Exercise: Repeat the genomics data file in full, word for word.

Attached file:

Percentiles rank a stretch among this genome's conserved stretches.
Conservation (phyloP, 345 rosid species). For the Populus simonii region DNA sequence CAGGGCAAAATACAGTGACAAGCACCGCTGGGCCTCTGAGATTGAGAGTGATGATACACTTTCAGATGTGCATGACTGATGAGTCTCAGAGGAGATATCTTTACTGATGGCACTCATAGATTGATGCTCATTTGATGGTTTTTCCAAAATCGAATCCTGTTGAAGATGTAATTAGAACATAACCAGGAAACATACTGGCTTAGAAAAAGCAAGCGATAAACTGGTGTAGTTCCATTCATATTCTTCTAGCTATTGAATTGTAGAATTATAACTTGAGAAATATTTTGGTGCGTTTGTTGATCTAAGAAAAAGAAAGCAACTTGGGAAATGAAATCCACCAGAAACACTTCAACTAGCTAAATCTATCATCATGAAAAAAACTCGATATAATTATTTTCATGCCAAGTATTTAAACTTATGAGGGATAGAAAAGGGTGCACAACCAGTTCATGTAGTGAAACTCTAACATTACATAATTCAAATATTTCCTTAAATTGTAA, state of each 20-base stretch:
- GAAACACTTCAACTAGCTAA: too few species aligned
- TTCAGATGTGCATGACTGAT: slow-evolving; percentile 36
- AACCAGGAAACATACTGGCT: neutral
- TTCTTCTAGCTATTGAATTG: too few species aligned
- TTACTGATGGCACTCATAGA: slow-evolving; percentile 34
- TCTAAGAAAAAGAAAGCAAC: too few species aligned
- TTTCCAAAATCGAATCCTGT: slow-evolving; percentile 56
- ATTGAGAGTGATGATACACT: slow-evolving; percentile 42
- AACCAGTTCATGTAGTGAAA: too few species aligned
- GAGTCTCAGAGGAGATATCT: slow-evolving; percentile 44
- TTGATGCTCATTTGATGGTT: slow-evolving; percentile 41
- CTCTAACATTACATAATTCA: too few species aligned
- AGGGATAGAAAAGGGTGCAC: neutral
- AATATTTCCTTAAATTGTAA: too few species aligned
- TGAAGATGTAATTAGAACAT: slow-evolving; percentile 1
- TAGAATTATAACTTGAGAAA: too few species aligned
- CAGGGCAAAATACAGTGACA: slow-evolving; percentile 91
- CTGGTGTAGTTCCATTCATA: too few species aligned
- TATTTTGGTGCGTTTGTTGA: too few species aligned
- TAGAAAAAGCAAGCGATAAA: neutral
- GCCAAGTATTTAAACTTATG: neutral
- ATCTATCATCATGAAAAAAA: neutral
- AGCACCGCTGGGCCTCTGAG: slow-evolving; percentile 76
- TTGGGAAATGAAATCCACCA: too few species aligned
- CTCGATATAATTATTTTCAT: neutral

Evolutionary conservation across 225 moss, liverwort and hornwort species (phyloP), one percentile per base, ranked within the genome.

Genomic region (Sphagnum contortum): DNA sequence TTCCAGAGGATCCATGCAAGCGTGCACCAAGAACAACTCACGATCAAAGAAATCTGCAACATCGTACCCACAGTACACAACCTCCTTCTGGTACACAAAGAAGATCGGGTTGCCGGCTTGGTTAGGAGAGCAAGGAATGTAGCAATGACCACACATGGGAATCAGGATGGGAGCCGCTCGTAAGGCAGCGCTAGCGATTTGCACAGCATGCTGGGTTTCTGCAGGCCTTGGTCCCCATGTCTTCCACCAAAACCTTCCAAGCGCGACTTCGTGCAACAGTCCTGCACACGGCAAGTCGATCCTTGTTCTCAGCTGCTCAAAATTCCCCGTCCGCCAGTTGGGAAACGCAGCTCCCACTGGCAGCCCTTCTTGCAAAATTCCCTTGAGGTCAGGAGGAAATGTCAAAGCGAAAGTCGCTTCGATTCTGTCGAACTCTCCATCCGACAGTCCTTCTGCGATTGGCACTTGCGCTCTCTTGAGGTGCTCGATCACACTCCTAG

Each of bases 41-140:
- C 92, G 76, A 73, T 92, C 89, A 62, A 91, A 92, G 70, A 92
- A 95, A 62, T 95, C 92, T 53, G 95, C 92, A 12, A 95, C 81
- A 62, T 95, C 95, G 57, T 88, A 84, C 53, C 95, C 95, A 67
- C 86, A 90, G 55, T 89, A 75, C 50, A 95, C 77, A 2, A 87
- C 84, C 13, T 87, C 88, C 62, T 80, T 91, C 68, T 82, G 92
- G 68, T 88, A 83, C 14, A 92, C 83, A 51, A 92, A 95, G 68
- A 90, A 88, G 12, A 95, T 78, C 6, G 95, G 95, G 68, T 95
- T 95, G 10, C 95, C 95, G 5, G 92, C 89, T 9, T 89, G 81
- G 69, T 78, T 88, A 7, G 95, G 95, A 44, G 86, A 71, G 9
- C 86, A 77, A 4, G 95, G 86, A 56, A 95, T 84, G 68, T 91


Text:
Percentiles rank a stretch among this genome's conserved stretches.
Conservation (phyloP, 345 rosid species). For the Populus simonii region DNA sequence CAGGGCAAAATACAGTGACAAGCACCGCTGGGCCTCTGAGATTGAGAGTGATGATACACTTTCAGATGTGCATGACTGATGAGTCTCAGAGGAGATATCTTTACTGATGGCACTCATAGATTGATGCTCATTTGATGGTTTTTCCAAAATCGAATCCTGTTGAAGATGTAATTAGAACATAACCAGGAAACATACTGGCTTAGAAAAAGCAAGCGATAAACTGGTGTAGTTCCATTCATATTCTTCTAGCTATTGAATTGTAGAATTATAACTTGAGAAATATTTTGGTGCGTTTGTTGATCTAAGAAAAAGAAAGCAACTTGGGAAATGAAATCCACCAGAAACACTTCAACTAGCTAAATCTATCATCATGAAAAAAACTCGATATAATTATTTTCATGCCAAGTATTTAAACTTATGAGGGATAGAAAAGGGTGCACAACCAGTTCATGTAGTGAAACTCTAACATTACATAATTCAAATATTTCCTTAAATTGTAA, state of each 20-base stretch:
- GAAACACTTCAACTAGCTAA: too few species aligned
- TTCAGATGTGCATGACTGAT: slow-evolving; percentile 36
- AACCAGGAAACATACTGGCT: neutral
- TTCTTCTAGCTATTGAATTG: too few species aligned
- TTACTGATGGCACTCATAGA: slow-evolving; percentile 34
- TCTAAGAAAAAGAAAGCAAC: too few species aligned
- TTTCCAAAATCGAATCCTGT: slow-evolving; percentile 56
- ATTGAGAGTGATGATACACT: slow-evolving; percentile 42
- AACCAGTTCATGTAGTGAAA: too few species aligned
- GAGTCTCAGAGGAGATATCT: slow-evolving; percentile 44
- TTGATGCTCATTTGATGGTT: slow-evolving; percentile 41
- CTCTAACATTACATAATTCA: too few species aligned
- AGGGATAGAAAAGGGTGCAC: neutral
- AATATTTCCTTAAATTGTAA: too few species aligned
- TGAAGATGTAATTAGAACAT: slow-evolving; percentile 1
- TAGAATTATAACTTGAGAAA: too few species aligned
- CAGGGCAAAATACAGTGACA: slow-evolving; percentile 91
- CTGGTGTAGTTCCATTCATA: too few species aligned
- TATTTTGGTGCGTTTGTTGA: too few species aligned
- TAGAAAAAGCAAGCGATAAA: neutral
- GCCAAGTATTTAAACTTATG: neutral
- ATCTATCATCATGAAAAAAA: neutral
- AGCACCGCTGGGCCTCTGAG: slow-evolving; percentile 76
- TTGGGAAATGAAATCCACCA: too few species aligned
- CTCGATATAATTATTTTCAT: neutral

Evolutionary conservation across 225 moss, liverwort and hornwort species (phyloP), one percentile per base, ranked within the genome.

Genomic region (Sphagnum contortum): DNA sequence TTCCAGAGGATCCATGCAAGCGTGCACCAAGAACAACTCACGATCAAAGAAATCTGCAACATCGTACCCACAGTACACAACCTCCTTCTGGTACACAAAGAAGATCGGGTTGCCGGCTTGGTTAGGAGAGCAAGGAATGTAGCAATGACCACACATGGGAATCAGGATGGGAGCCGCTCGTAAGGCAGCGCTAGCGATTTGCACAGCATGCTGGGTTTCTGCAGGCCTTGGTCCCCATGTCTTCCACCAAAACCTTCCAAGCGCGACTTCGTGCAACAGTCCTGCACACGGCAAGTCGATCCTTGTTCTCAGCTGCTCAAAATTCCCCGTCCGCCAGTTGGGAAACGCAGCTCCCACTGGCAGCCCTTCTTGCAAAATTCCCTTGAGGTCAGGAGGAAATGTCAAAGCGAAAGTCGCTTCGATTCTGTCGAACTCTCCATCCGACAGTCCTTCTGCGATTGGCACTTGCGCTCTCTTGAGGTGCTCGATCACACTCCTAG

Each of bases 41-140:
- C 92, G 76, A 73, T 92, C 89, A 62, A 91, A 92, G 70, A 92
- A 95, A 62, T 95, C 92, T 53, G 95, C 92, A 12, A 95, C 81
- A 62, T 95, C 95, G 57, T 88, A 84, C 53, C 95, C 95, A 67
- C 86, A 90, G 55, T 89, A 75, C 50, A 95, C 77, A 2, A 87
- C 84, C 13, T 87, C 88, C 62, T 80, T 91, C 68, T 82, G 92
- G 68, T 88, A 83, C 14, A 92, C 83, A 51, A 92, A 95, G 68
- A 90, A 88, G 12, A 95, T 78, C 6, G 95, G 95, G 68, T 95
- T 95, G 10, C 95, C 95, G 5, G 92, C 89, T 9, T 89, G 81
- G 69, T 78, T 88, A 7, G 95, G 95, A 44, G 86, A 71, G 9
- C 86, A 77, A 4, G 95, G 86, A 56, A 95, T 84, G 68, T 91